LG will begin mass producing flexible OLED displays for smartphones in Q4 2013, the company has confirmed, though while it has teased “major clients” it won’t confirm which manufacturers may offer handsets using the screen tech. LG Display expects to produce 12,000 sheets of flexible OLED every month, the company told The Korea Times, with the first device from LG itself to use the flexible screens also due later this year.
“We have completed the development of our first flexible displays” LG Display said in a statement. “We will mass produce flexible displays from the fourth quarter of this year.”
LG itself had already confirmed its flexible phone plans, saying back in April that it would have a model using bendable OLED on the market before the year is out. The company declined to give specifics on hardware, however, and it’s unclear what sort of resolution the AMOLED screen will run at.
Also uncertain is to what extent the panel will actually bend. Although concept devices which can physical flex and move in the user’s hands have been shown by LG Display and others, they may remain the stuff of science fiction for some time.
Instead, LG may choose to wrap the flexible OLED around one or more sides of its phone, extending the panel so that it can be seen from more than one angle. Samsung Mobile Display showed off how such a device might work back at CES; the company wrapped one of its own bendable OLEDs around the side edge of a smartphone mockup, creating a status and notification display that could be seen even when the bulk of the handset was in a case or pocket.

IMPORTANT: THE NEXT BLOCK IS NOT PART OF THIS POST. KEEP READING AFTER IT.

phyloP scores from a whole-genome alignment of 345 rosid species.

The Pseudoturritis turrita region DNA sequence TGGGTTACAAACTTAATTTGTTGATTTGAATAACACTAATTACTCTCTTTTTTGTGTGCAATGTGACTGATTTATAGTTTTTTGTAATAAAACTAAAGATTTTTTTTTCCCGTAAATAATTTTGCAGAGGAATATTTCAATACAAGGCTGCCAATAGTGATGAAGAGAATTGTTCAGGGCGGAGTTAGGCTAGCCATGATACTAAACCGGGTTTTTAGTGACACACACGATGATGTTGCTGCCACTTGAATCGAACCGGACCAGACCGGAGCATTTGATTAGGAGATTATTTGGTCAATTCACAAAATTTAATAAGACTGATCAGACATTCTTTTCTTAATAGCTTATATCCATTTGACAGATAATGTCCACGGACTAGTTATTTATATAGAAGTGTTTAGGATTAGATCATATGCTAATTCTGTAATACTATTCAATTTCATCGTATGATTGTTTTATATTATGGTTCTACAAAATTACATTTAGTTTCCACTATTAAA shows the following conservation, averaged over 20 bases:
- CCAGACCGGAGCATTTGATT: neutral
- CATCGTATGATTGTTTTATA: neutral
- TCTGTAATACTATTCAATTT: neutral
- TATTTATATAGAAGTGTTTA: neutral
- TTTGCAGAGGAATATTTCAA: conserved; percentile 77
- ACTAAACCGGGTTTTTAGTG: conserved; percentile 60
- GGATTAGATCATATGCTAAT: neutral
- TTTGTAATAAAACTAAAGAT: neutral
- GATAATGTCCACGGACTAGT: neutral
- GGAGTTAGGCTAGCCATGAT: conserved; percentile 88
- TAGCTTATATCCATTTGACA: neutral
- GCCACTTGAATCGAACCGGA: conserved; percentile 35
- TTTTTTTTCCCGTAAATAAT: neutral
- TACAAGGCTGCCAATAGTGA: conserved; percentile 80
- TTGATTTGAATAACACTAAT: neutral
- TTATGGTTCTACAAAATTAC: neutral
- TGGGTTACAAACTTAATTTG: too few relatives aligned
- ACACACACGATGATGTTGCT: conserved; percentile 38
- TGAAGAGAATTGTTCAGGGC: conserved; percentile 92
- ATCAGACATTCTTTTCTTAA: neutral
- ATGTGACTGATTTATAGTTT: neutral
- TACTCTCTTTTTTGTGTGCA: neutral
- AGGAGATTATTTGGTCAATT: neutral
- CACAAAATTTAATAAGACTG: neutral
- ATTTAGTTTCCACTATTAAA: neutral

Since OLED supports individual portions of the display being powered up without necessarily activating the entire panel, that means such a phone could use significantly less power when showing information that does not demand the whole screen.
Whatever the implementation, it’s a race to see whether LG or Samsung can commercialize the technology first. Samsung was forced to push back its own production plans until this year, having originally hoped to have the bendy screens rolling off production lines sometime in 2012.
VIA Unwired View